Ed-Tech Policy

Technology Remains ‘in Early Stages’ in Larger Districts, Study Finds

April 12, 1989 3 min read

Though sentiment in the nation’s largest school districts strongly supports the belief that computers are beneficial to teaching, the process of integrating technology into precollegiate education remains “in its early stages,” according to a new national study.

The report by the National School Boards Association, “Thinking about Technology in Schools: A 1988 Snapshot,” also indicates that policymakers’ wariness about such advanced technologies as “distance learning” and videodisks, coupled with a lack of comprehensive planning at the district level, may mean that the microcomputer will be the electronic teaching tool of choice in most districts for some time to come.

"[S]chools are barely scratching the surface of what can be done with computers and other new technologies to make classrooms more exciting and more effective for stu4dents,” said Thomas A. Shannon, the nsba’s executive director, in a statement that accompanied the 38-page report.

The organization is touting the survey of the nation’s 773 largest school districts--those that enroll more than 10,000 students--as the first of its kind. It is designed, officials note, to serve as a “‘snapshot’ to which future studies may be compared.” It was prepared by the research firm of Anderson, Neihbur, and Associates, Inc. and produced in cooperation with the Control Data Corporation of Minneapolis.

Conducted in the spring of 1988, the survey solicited the opinions of 5,150 educators, including district superintendents, school-board presidents, technology specialists, curriculum specialists, and funding coordinators.

“This is a substantial pulse-taking,” said James A. Mecklenburger, director of the n.s.b.a.'s Institute for the Transfer of Technology to Education.

“And my sense of it is that it doesn’t paint a particularly encouraging picture” about existing conditions or the future of technology in precollegiate education, Mr. Mecklenburger added.

Among the findings of the report:

The surveyed districts’ planning efforts for incorporating technology “vary from extensive to none.” In addition, “most [of the 213 plans submitted to the researchers] did not have a comprehensive flavor.”

Said Mr. Mecklenburger, “I think the most damning part of the report is the section on planning.”

Most technology specialists tend to enhance existing systems by purchasing products with which they are familiar, rather than experimenting with new technologies.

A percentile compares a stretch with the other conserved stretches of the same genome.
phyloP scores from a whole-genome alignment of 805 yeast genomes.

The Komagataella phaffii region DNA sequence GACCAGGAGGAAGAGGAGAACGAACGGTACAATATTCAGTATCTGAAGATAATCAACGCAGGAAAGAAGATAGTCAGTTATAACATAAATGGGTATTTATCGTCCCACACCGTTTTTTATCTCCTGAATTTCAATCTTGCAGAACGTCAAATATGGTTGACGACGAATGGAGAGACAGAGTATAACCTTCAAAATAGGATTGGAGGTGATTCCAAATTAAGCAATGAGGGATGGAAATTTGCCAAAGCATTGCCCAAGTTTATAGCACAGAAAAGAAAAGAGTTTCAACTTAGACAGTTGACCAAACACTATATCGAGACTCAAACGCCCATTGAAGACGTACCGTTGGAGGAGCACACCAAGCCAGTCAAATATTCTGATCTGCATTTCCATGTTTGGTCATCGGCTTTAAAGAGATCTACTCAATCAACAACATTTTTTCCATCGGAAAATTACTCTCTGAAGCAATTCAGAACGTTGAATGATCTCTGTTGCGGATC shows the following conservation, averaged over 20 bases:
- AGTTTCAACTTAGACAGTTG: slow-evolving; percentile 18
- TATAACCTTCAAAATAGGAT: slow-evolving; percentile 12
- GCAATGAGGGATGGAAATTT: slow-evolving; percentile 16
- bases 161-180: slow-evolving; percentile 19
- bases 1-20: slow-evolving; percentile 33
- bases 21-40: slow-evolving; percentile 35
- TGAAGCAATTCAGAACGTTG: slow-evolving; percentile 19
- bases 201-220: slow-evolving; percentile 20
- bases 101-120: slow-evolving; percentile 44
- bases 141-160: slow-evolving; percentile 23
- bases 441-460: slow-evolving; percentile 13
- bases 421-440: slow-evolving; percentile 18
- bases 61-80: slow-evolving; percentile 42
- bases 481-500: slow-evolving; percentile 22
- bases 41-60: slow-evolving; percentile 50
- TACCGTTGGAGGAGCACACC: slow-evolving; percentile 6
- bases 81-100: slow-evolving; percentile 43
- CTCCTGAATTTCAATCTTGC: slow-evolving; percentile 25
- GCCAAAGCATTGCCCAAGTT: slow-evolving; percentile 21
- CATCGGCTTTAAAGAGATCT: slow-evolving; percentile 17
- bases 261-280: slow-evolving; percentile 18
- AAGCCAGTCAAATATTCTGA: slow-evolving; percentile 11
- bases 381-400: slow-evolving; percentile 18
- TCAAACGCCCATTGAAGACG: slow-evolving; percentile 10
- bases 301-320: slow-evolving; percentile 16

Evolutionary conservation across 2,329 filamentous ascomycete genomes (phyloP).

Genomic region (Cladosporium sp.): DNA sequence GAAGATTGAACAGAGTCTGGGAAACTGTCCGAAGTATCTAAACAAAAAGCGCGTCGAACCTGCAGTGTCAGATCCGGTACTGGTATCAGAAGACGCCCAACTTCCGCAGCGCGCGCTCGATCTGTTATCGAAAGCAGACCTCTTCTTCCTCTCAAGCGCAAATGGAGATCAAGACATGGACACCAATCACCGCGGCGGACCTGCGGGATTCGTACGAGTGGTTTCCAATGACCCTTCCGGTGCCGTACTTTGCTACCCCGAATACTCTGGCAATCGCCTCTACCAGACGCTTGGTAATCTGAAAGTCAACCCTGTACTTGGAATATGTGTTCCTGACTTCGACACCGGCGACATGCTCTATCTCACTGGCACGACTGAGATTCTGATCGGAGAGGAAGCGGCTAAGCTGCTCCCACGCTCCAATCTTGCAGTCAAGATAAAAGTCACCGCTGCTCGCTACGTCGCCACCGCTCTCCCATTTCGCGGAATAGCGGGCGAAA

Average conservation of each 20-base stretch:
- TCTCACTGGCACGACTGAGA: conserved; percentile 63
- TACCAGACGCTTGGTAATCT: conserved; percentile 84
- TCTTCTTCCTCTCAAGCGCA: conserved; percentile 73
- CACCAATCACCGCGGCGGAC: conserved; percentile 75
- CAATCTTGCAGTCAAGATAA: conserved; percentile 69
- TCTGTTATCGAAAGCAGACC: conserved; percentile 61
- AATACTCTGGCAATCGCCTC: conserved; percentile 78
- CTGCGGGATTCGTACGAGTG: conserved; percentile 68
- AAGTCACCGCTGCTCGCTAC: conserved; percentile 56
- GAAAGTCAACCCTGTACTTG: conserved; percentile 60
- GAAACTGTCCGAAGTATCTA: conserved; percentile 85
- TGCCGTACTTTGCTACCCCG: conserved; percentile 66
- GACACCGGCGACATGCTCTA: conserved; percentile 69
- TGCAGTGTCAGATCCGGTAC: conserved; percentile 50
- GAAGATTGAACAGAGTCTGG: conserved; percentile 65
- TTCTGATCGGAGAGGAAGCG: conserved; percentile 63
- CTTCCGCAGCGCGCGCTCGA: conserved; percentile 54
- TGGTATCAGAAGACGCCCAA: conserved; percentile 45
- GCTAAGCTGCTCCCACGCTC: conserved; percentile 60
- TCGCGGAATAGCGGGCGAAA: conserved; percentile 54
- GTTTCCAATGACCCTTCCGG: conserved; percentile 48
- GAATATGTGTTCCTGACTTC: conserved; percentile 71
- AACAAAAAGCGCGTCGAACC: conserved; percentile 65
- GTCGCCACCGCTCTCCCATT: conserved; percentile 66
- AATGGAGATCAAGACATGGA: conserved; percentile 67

“You’re not going to see peopleel15lrunning out to buy NeXT machines,” Mr. Mecklenburger said.

The NeXT is a recently introduced, highly advanced personal computer designed by a team led by Steven Jobs, the creator also of the Apple system. The new computer is being marketed primarily to colleges.

School officials often are “ill informed about what is or is not happening locally.”

The report found, for example, that while 40 percent of school-board presidents, superintendents, and technology specialists said their districts use computers in their classrooms rather than in centralized computer labs, only 20 percent of curriculum directors said that was so.

The 754 technology specialists who responded to the survey, when asked to name the “top two suppliers” of software to schools, named the Minnesota Educational Com4puting Corporation--the choice of 37 percent of those sampled--and Sunburst Communications--favored by 35 percent.

Apple Computer Inc., which ran a distant third, was named by 16 percent of those sampled.

While the majority of educators reported being “very satisfied” with the type of computer used in their schools, only a third of the superintendents and less than a quarter of the curriculum specialists said they were similarly satisfied with the way those computers are used to teach.

Mr. Mecklenburger, a proponent of greater educational use of technology, noted that officials at many smaller districts that have not experimented with technology, might, after reading the report, “not feel so bad that they haven’t done much.”

Copies of the report may be ordered at $35 each, with discounts for n.s.b.a. direct affiliates, from the itte., 1680 Duke St., Alexandria, Va. 22314.--p.w.

A version of this article appeared in the April 12, 1989 edition of Education Week as Technology Remains ‘in Early Stages’ in Larger Districts, Study Finds


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